Q&A: 15 Month Old May Be Behind in Language Development

CME WebsitesChild Development, Toddlers 12 - 36 Months

blockquote_bgI have a 15 month old son who is not quite walking yet, but has no problem cruising at this point. A recent visit to our pediatrician suggested to us that he may be also behind on language development as well. He is extremely aware and seems bright; however, he has only said “dada” and “hi” up to this point (that we can understand). He is generally a happy baby who seems to interact with other toddlers and us, but we are concerned about his communication skills at this point more than anything. He reaches for things he wants, he goes to things he wants to get them, but he doesn’t do things like crawl to the refrigerator and point at it when he wants a bottle. We read to him and interact verbally with him on a daily basis. He enjoys language and having books read to him. We have done flash cards with him as well, and he can recognize and say back the word “hi” when prompted. I am confident he will be walking soon; he stands up and moves around no problem, even jumping up and down when excited. Should we be doing anything at this point to intervene?

Since you mention that your son is cruising and working on independent walking, it is not uncommon for children to put speech “on hold” while learning to walk. Speech is also a motor skill, and many babies who are learning to walk are focusing all that energy on walking, so they may be quieter and speech production may slow down during this period. At age 15-16 months most children are saying Mama and Dada specifically to refer to their parents, as well as saying a few other single words or word approximations such as “ba” for ball or “ju” for juice.

They should be using gestures to communicate as well, such a pointing or gesturing to get wants/needs met. For example, if your son’s cup is on the table and he can’t reach it, he should be gesturing or pointing to it and vocalizing (even if not using true words) to get your attention that he wants his cup. He should also be following a few simple commands such as “Get your ball” or “give me the book”. I am glad your son enjoys books and this is a wonderful way to encourage language with him simply by letting him turn pages and having you identify pictures for him. Encourage him to point to or pat pictures as you name them and be a good language role model for him by expanding on any sounds or words he may say. For example, if he says “ba” when he sees a ball, you can say “You found the red ball!”. You can also use music and finger plays to encourage speech, such as singing “Itsy Bitsy Spider” or “Wheels on the Bus” using hand gestures.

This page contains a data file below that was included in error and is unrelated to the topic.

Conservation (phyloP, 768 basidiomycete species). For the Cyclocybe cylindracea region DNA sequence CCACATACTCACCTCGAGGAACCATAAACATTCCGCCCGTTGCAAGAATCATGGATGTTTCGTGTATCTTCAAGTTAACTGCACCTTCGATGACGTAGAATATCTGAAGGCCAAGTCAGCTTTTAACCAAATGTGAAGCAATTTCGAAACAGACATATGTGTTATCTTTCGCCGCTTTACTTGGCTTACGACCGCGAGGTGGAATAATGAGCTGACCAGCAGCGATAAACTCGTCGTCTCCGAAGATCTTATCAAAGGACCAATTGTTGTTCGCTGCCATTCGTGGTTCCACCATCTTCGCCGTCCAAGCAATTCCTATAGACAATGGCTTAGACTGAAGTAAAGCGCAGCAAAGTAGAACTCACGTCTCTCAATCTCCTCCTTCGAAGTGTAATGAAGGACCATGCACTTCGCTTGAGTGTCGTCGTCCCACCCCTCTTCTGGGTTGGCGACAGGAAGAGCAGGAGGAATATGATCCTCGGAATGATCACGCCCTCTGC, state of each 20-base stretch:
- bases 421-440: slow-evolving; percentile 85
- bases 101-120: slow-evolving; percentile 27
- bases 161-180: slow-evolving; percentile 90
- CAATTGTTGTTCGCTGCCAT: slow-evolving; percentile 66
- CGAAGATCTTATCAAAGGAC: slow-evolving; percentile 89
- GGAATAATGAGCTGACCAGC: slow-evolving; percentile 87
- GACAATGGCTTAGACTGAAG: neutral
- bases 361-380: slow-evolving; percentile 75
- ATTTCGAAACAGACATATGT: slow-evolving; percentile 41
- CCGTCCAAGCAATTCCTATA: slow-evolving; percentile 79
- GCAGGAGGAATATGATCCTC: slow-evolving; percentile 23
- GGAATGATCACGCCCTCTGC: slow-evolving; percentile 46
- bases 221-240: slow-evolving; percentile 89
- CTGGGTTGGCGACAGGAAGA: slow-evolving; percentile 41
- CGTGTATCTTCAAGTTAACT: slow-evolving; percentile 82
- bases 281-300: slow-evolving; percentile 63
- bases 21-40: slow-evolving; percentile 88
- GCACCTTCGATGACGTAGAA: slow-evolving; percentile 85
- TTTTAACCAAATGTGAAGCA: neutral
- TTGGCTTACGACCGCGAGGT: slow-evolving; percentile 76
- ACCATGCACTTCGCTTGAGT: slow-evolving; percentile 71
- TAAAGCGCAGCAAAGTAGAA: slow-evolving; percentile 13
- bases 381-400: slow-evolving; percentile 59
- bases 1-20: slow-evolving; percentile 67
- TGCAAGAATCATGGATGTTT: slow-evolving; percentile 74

I would also recommend to start moving away from the bottle and teaching him to drink from a non-spill straw cup to help with speech production (it’s also better for his teeth). If your child has mastered using a regular sippy cup with a spout lid, then speech    therapists recommend using a straw cup and eventually moving to an open cup rather than always relying on sipper/spout cups. Drinking from a straw or open cup is a much more mature oral motor movement and is more beneficial for speech production than sucking from a bottle or spouted cup. When a child constantly uses a regular sippy cup their tongue tends to rest under the spout, which promotes tongue thrust, which can sometimes have adverse effects on speech or    articulation skills. A straw cup promotes lip closure, oral motor control and strength. If you would like more suggestions on how to    promote independent walking skills, you can refer to this link, where we have answered several recent questions on the topic.